Filipinos working abroad are accustomed to mastering a country’s official language, ensuring that they can feel one with the locals. So when an overseas Filipino worker in Saudi Arabia met a local customer speaking in straight Filipino, to say he was delighted is an understatement.
Filipino Glen Colinares posted videos of his exchange with the Saudi on Facebook, which has garnered 3,000 likes and over 40,000 shares as of writing.
More than a “Kamusta naman kayo (how are you)?” the customer named Abdul dictated his order in Filipino as Colinares served him.
When offered a selection of coffee, Abdul declined: “Ayaw ko ng kape para mamaya matutulog na ako agad (I don’t want coffee so that I can sleep right away later).”
The impressed Filipino said, “We really really appreciate it, Sir. You’re very fluent when you speak in Tagalog.”
“Salamat. Siguro lang mas magaling ka sa akin. Siguro lang, ewan ko lang (Thank you. Maybe you’re better than I am. Maybe, I can’t say),” said the man in jest.
“Mas magaling ka (you’re better) Sir,” said the waiter in good humor.
Abdul described his Filipino-speaking ability: “Trying hard. Parang anak-mayaman pero buhay-mahirap (Like a rich kid but living like someone poor).”
“Anak-pawis tayo eh (We’re blue-collar workers),” he told Colinares and gave him a fist bump.
During their conversation, Abdul shared that he had visited Manila and Bicol. When Colinares said he was born and raised in the latter region, the customer communicated in some Bicolano as well. He added that he had traveled to Bicol places including Albay province and Naga city and Pili, both in Camarines Sur, and was familiar with the perfect-coned Mayon volcano.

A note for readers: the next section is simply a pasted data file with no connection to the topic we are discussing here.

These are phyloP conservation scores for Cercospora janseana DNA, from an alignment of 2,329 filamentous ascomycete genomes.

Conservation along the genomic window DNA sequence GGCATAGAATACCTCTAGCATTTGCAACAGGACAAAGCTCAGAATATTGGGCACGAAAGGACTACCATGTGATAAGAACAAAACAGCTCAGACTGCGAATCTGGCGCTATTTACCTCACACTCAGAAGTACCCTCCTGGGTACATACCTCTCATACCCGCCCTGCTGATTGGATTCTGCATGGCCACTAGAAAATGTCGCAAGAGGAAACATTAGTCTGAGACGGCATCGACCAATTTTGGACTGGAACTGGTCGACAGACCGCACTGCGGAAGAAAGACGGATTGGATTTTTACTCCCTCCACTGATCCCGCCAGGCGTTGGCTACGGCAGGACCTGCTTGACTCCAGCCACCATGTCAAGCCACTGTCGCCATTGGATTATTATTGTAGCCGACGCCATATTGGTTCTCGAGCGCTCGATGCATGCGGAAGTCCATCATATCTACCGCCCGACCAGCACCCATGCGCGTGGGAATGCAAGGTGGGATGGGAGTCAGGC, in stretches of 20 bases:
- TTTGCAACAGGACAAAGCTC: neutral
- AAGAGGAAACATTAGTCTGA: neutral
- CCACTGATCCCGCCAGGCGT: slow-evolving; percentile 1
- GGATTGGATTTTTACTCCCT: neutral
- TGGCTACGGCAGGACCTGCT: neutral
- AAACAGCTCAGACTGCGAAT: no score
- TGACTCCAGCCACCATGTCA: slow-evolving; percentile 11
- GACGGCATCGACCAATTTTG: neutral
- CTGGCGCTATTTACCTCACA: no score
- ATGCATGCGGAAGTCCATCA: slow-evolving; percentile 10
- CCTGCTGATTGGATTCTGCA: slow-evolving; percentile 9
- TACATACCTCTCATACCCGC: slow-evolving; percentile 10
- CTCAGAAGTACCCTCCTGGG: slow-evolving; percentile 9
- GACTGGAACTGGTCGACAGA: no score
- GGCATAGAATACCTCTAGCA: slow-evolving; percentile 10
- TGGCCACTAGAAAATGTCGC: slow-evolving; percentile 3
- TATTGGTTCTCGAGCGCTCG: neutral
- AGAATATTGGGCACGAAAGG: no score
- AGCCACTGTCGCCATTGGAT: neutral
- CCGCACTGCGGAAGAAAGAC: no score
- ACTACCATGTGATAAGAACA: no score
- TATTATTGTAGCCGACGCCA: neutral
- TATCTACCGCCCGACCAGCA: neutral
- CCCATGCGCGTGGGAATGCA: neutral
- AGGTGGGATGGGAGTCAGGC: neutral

He described Bicolanos as “mabait (kind)” and “malambing (affectionate).”
“Masarap ang pagkain doon (the food’s good there), Bicol Express,” he said, referring to the Bicolano-favorite peppery dish.
Even when he was complimented on his looks, he replied in Filipino. “Salamat kahit bola (Thank you, even if you’re just flattering me).”
And though it’s been a while since he has been to the Philippines, he revealed how he maintains his fluency. “Palagi ‘pag nakikita ko ang mga kababayan, nagsasalita kami para ‘di ko makalimutan ang Tagalog (When I see Filipinos, I speak with them so I don’t forget the Tagalog language).”
Colinares thanked him profusely for learning how to speak Filipino. “Saludo ako sa ‘yo (I salute you),” he told him.
“I salute all the kababayan, all the Filipinos,” replied Abdul. /ra
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